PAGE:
Sunday, October 31, 2010

Dance, Dance, Dance

It's Halloween. And what hearing people do for Halloween is dress up and go out dancing. Now, the dressing up part (and the carving pumpkins, and the eating candy) is definitely not foreign to me, but... music? dancing? These are things I've resolutely avoided since those awkward high school days, when I remember standing on the edge of the dance floor, sort of feeling the music thrumming through the floor, but not feeling at all inspired to move to it. Whenever I tried, I just felt stupid, like I was play-acting or pretending to be something I was not. The beat could be vaguely pleasant, but there was nothing exciting, nothing interesting at all in music for me.

Fast-forward a couple of years, to last night. My first time out at a dance party since the CI. I find myself in a dim room full of spinning disco lights and swaying bodies. Yes, I am in costume, as is everyone else. The speakers loom yards away, and my group of friends has started dancing right in front of them. The beat roars, pulses, rushes through my head until I almost cannot think of anything else. It tingles at my feet and up through my spine, more real and alive than it has ever been. But though I step back and forth from foot to foot, I realize that I do not know how to dance at all. I haven't done it before, and though I like the music my body does not know how it should respond. The bass is so heavy it roots me to the floor. I want to stand here and close my eyes and breathe. There's no tingling melody, and I cannot understand the words even though everyone around me is singing along.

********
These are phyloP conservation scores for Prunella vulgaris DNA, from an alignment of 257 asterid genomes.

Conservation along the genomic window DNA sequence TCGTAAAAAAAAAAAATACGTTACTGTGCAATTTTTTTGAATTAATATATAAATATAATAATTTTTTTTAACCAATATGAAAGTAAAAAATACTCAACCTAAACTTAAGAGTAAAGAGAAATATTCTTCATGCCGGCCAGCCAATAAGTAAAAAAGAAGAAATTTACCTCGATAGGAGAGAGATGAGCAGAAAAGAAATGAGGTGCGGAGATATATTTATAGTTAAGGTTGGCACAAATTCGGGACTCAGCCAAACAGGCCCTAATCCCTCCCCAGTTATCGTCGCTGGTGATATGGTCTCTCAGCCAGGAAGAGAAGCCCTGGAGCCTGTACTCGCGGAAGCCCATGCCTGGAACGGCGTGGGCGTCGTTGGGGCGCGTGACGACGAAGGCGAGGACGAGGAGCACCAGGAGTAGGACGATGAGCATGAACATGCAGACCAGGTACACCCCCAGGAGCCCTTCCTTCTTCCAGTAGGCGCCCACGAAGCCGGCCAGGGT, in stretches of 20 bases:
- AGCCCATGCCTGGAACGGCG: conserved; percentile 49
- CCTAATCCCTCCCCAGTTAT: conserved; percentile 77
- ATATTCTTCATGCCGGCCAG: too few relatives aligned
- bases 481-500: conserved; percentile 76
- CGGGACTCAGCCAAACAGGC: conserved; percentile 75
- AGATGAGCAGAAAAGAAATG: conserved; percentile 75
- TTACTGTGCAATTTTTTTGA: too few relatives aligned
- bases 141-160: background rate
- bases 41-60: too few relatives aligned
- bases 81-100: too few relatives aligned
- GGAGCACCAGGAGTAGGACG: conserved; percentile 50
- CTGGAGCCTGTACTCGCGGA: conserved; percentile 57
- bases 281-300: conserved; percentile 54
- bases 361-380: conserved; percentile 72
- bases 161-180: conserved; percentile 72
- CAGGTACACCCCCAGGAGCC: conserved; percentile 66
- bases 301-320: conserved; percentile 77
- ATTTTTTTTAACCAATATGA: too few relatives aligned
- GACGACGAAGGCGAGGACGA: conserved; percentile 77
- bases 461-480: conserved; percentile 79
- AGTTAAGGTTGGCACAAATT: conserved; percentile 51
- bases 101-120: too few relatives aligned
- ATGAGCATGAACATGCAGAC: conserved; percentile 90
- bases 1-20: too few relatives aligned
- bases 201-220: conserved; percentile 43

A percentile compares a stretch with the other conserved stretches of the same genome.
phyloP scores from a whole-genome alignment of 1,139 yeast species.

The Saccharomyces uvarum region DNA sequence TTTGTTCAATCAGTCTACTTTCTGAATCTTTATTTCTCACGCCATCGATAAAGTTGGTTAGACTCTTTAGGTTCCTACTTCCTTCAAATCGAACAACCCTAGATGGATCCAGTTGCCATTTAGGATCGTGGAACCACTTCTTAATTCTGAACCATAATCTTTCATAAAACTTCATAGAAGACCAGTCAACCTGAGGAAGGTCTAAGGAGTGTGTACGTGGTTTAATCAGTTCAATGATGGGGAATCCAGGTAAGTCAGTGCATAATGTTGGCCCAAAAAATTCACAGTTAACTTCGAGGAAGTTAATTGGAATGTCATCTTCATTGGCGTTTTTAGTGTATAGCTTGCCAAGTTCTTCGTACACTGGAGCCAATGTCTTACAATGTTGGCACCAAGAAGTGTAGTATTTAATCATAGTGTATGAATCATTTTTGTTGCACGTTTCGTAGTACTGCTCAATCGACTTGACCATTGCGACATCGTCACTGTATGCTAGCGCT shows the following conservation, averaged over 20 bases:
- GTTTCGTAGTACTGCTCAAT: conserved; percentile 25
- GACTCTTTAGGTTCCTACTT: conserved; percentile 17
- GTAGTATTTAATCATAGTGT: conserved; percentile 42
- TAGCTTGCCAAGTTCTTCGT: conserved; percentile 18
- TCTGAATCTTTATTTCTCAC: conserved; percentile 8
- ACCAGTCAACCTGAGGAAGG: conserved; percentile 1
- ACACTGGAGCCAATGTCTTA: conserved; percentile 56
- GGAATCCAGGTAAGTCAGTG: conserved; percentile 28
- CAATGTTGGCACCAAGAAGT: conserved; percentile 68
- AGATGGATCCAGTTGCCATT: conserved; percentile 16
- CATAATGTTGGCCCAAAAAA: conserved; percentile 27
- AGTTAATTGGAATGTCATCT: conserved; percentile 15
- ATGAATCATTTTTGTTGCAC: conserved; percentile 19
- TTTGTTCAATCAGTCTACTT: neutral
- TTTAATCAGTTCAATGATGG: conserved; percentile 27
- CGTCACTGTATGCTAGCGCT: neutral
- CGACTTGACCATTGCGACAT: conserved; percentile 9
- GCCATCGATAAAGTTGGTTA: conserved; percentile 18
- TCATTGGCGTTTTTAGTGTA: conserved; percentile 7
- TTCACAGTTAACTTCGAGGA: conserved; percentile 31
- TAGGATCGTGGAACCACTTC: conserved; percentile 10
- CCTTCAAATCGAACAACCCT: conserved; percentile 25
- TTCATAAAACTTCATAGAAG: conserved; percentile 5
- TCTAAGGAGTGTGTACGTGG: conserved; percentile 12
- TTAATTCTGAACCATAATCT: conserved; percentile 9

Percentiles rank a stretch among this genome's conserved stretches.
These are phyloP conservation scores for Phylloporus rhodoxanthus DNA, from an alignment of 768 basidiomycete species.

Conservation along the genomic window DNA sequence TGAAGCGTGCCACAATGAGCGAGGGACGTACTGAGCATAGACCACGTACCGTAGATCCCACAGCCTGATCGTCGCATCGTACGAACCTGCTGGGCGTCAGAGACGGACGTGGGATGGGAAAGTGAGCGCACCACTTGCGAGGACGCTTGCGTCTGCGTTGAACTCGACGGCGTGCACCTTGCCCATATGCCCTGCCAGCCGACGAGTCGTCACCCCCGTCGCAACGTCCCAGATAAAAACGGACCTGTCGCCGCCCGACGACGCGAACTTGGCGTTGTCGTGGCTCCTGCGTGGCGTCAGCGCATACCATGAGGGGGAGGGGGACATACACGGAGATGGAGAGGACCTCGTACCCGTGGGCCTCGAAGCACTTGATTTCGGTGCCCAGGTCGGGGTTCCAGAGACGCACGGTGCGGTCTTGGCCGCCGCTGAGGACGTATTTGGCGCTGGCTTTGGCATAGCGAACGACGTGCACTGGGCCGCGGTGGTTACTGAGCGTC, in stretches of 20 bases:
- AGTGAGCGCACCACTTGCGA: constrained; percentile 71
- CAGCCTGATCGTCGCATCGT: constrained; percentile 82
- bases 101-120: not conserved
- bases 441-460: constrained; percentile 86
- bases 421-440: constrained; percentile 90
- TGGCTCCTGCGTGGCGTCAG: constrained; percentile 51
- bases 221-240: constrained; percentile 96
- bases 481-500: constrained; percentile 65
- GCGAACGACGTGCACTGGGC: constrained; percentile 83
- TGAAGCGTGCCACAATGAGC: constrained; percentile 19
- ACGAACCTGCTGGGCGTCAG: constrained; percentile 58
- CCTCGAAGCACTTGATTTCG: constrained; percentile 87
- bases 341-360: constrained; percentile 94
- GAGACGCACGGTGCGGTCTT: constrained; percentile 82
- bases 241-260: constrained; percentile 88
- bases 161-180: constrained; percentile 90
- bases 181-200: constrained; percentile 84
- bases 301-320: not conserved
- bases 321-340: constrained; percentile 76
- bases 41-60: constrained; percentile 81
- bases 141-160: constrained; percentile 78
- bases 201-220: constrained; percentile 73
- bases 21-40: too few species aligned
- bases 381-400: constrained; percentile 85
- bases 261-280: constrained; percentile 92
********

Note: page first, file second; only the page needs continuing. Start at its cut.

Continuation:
Still, I dance. Not well, and often feeling like the song will wrench away and leave me stranded, but dancing nevertheless. Slowly my body loosens up, and although the noise teeters on the overwhelming (if only someone would explain what all this music is doing, what it's saying, where it's going), I find that I'm enjoying myself. I enjoy seeing how the other dancers interact, how they respond to the pulsing beat all around us, enjoy wondering how and why my body wants to move the way it does. I am stepping, moving, and though it feels strange, it is also exciting and new.

For a time, that is. After half an hour, my pleasure is ebbing. Everything at the dance club has suddenly become too much: the heat, the bodies, the light, and above all this music rattling through my head. My long-deafened brain can't take it anymore. Overstimulation is looming, and gasping I yell to my friends (thinking all the while, if only they signed, I wouldn't have to yell) that I'm done, I'm going out.

Weaving through the crowd, then outside into the cool night air, I reach up and rip off the magnet. The tension in my head releases as the CI dangles loosely in my hand. Ah, yes. Let there be silence.

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